Making Sense of the Dating Process

By Jackie Black, PhD

datingprocessDating is a process with a beginning, middle and end. Very importantly, the process is different depending on why you are dating.

If you are dating to find your ideal partner, be crystal clear; the more you know what you want the more likely you will be successful finding your ideal partner.

If you are dating for friendship or to create social opportunities, take the time to find the right words to let the people you are dating know that you are not ready for a committed relationship.

Be a good observer of your feelings and behavior.  Let the people you date experience you in the places in which you are the most comfortable doing the things that you most love.

Stop Dead-end Dating
If your goal is to find your ideal partner, then stop dating the person you are dating as soon as you recognize that she/he is not your ideal match.  Approach dating as a process of discovery, realizing that the end of the process is discovering your ideal match; it will save lots of wear and tear on your emotions.

Identifying Your Ideal Match
We create our life and our love life through our beliefs, intentions and the actions we take in the world.  Vision, Needs/Values, Life Purpose and Mission are the four corners, the foundational pieces of your inner life.

Create an image of your life with your ideal partner that includes anything and everything you ever wanted, using as many rich details as you can.

Become an expert on BOTH you and your ideal partner by identifying major life areas that are important to you both.  Then imagine how you might like your ideal match to express herself/himself in each area.

Bring a fresh curiosity to each new person you meet.  Hear, see, and react to her/him—not to an old image of a previous experience.  Appreciate yourself for your courage and trust that your efforts will be richly rewarded.

Say What You Mean and Mean What You Say
Most of us know how to speak.  Many of us have never learned how to communicate.

To communicate clearly and effectively you must understand there are two sides to every communication—one who sends the communication and one who receives it.  Likewise, there are two methods of communication—verbal and non-verbal communication.  Just because you are not speaking, doesn’t mean you are not communicating.

“I”-Message Feedback
Speaking from the “I” position is very useful for assertively and accurately expressing scary or negative feelings or thoughts to someone else.

An “I” message has three parts:  a feeling or request; a factual description of the situation/event; and the impact, effect or result it has/had on you.

Listening With More Than Your Ears
Most of us know how to hear.  Many of us have never learned how to listen.

Effective listening is the ability to receive, attend to, interpret and respond appropriately to the purpose of the sender.  Pay attention to what isn’t said—to feelings, facial expressions, gestures, posture and other nonverbal cues.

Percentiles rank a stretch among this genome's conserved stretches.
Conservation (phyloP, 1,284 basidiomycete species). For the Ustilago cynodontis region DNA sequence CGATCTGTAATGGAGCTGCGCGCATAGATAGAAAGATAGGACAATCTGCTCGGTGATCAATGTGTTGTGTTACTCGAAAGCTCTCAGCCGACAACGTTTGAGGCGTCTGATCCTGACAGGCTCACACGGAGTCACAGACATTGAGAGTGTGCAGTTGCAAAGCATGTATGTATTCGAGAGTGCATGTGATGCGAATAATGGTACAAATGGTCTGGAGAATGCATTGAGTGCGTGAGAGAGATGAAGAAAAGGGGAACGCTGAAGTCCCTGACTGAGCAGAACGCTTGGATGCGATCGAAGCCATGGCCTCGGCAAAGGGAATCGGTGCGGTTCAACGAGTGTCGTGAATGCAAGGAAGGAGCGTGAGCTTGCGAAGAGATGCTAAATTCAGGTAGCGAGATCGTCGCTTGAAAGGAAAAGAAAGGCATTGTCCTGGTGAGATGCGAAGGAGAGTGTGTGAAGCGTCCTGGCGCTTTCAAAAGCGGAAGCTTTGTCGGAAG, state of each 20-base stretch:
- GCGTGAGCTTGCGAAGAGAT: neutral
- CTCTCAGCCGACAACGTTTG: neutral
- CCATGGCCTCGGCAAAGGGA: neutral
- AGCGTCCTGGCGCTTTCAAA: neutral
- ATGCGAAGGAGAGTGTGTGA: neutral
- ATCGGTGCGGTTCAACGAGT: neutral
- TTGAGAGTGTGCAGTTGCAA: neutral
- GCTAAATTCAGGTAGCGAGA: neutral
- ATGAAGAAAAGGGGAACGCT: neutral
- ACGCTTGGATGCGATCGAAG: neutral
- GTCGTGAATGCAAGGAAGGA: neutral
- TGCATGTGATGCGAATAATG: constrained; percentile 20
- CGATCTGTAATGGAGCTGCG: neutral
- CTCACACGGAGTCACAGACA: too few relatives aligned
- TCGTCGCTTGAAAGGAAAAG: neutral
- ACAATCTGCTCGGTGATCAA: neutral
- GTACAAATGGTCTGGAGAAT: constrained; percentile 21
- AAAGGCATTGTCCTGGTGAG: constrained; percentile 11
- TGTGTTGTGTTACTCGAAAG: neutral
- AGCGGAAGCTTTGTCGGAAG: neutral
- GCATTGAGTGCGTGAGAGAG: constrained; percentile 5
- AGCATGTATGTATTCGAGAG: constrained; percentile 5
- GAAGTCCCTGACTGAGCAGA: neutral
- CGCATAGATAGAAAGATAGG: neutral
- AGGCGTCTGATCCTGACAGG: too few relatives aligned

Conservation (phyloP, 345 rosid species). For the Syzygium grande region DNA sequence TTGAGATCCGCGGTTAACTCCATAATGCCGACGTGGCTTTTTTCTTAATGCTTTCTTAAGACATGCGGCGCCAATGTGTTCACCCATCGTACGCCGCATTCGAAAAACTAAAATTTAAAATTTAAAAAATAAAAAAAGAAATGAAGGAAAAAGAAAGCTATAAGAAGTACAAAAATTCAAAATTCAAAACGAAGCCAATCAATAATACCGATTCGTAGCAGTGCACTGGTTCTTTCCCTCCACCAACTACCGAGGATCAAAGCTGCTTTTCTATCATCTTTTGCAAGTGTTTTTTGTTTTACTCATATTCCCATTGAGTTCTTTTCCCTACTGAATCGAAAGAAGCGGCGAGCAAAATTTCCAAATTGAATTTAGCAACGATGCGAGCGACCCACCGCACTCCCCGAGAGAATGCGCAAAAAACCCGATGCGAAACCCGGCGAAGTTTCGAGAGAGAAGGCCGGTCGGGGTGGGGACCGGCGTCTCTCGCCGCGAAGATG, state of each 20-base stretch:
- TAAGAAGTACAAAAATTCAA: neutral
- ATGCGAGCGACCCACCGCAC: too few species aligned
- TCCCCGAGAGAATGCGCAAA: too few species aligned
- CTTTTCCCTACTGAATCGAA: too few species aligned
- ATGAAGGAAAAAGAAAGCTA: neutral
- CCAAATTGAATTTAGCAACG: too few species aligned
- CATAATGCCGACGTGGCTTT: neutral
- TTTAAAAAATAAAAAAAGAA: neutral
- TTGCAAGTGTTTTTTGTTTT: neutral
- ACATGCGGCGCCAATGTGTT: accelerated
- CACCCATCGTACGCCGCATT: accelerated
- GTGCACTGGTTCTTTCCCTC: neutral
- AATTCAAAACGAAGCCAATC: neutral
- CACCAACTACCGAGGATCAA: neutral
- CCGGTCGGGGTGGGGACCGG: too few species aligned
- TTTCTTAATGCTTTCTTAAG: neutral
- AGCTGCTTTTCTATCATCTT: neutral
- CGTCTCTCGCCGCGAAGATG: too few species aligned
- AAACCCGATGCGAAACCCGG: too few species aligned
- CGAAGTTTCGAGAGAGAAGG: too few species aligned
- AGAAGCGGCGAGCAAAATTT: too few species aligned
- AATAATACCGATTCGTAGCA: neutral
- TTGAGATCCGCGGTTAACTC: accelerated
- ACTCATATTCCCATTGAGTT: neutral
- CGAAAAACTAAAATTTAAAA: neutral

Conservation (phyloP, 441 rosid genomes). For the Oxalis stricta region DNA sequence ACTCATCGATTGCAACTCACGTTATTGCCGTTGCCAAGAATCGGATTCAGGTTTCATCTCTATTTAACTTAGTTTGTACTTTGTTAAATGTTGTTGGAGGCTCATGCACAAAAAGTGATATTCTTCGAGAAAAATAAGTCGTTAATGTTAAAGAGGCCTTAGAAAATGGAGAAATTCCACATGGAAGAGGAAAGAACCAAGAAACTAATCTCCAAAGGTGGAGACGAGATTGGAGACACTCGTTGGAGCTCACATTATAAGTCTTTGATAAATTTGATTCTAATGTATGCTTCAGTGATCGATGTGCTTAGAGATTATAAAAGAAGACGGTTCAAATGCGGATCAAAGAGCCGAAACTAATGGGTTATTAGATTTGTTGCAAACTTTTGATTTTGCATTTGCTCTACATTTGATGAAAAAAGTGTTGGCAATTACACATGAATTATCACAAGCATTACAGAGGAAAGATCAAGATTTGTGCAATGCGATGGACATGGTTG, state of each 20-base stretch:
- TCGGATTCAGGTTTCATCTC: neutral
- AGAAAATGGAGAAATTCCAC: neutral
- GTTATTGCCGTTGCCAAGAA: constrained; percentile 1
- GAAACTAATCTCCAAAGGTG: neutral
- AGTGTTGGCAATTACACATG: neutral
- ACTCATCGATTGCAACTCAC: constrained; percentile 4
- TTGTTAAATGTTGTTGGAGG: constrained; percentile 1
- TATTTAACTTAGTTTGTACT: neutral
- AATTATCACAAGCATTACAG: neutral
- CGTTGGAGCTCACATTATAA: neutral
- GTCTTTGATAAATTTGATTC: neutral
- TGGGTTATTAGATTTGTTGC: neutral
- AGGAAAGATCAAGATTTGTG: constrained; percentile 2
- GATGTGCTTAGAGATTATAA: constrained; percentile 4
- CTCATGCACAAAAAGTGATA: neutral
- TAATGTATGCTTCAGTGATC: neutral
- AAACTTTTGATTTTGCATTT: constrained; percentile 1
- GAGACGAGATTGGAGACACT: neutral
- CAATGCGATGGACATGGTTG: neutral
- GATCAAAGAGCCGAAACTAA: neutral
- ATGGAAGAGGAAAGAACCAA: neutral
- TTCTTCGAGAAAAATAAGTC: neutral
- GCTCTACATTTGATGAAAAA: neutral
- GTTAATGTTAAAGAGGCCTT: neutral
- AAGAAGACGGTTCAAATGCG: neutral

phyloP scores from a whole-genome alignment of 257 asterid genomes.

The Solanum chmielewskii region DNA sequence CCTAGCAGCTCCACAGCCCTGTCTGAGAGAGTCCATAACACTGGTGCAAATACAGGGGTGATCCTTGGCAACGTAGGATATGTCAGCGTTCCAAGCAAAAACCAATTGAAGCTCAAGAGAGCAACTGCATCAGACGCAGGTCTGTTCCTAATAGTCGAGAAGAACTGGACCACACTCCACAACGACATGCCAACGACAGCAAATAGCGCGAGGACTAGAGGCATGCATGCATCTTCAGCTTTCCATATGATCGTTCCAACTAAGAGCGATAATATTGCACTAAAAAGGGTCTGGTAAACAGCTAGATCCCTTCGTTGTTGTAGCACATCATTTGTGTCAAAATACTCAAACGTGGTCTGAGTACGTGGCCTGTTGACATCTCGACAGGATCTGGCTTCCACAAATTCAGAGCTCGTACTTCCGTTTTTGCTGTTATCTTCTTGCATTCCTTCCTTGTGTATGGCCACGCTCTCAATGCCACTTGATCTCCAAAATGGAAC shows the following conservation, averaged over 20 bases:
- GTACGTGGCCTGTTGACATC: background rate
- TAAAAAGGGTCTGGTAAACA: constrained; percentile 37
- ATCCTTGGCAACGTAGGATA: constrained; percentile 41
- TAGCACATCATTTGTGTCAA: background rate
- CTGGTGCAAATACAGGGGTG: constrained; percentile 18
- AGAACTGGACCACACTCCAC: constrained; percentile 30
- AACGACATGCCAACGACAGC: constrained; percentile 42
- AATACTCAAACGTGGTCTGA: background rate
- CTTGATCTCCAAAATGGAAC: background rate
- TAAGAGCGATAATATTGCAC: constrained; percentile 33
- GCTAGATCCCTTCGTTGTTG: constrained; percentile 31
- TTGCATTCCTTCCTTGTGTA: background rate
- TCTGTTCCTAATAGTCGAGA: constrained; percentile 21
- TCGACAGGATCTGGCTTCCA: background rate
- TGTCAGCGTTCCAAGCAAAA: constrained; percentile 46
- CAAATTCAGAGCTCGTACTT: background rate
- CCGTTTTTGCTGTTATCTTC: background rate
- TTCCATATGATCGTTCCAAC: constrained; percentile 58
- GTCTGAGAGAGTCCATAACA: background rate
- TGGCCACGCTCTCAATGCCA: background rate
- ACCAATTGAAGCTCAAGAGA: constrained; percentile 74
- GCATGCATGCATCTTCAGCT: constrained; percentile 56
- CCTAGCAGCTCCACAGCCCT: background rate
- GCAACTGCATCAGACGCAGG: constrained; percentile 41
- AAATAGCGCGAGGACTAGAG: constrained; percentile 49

Respond to the speaker with verbal and nonverbal cues that confirm you are listening and understanding.  The sender wants to be understood!  Make eye contact, settle down, breathe deeply—become a receiver of information, thoughts and feelings being expressed by the sender.

Let go of your own agenda, opinions, advice and judgments while you are listening.  Ask clarifying questions and invite the sender to say more.  Offer your understanding by nodding, mirroring what you heard/understood, or gesturing in some subtle way that you get it!

Setting Boundaries, Making Commitments and Crafting Elegant Agreements
These are three essential life skills and absolute requirements of a loving, lasting relationship.

Setting personal boundaries requires that you have knowledge about your needs, values, attitudes, beliefs, likes, dislikes and preferences.  As you choose to set and maintain your boundaries, do so with intention and with deliberate words/actions.

Making and keeping agreements and commitments comprise fundamental ingredients of any relationship.  Not honoring the agreements or commitments you make with people is a betrayal of your relationship with that person.

Crafting elegant agreements is a process that includes three essential keys:  (1) know who you are and what you need, want, value and believe; (2) become willing and able to honor who you are and ask for what you want; and, (3) find your courage and accurately articulate all that to another person.

Stop Criticizing: Start Complaining and Making Requests
Complaining is a healthy way to convey your grievances and objections when your desires and needs go unmet.  Request a change after you have aired your complaint.

Giving Up / Giving In
These are signs that you feel powerless and undeserving.  Settling for less is often the result of not recognizing that your thoughts, attitudes, beliefs, needs and wants are legitimate.  Compromising and negotiating can only occur when you honor and respect your thoughts, attitudes, values, beliefs, needs and wants, hopes and dreams and deem them legitimate.

Remember, only YOU can make it happen!

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Jackie Black, Ph.D., is an internationally recognized relationship educator, author and coach who works with men and women who are single again, newly-married, new parents, divorced, widowed or in a committed relationship that is challenging!  Dr. Jackie’s book, Meeting Your Match:  Cracking the Code to Successful Relationships is the pre-eminent guide to “how- to” make a relationship work, and navigate the world of dating.  Dr. Jackie is a frequent guest expert and a popular Internet syndicated columnist, and a veteran lecturer and educator. Dr. Jackie lives in Southern California. For more information visit www.crackingthecodebook.com.

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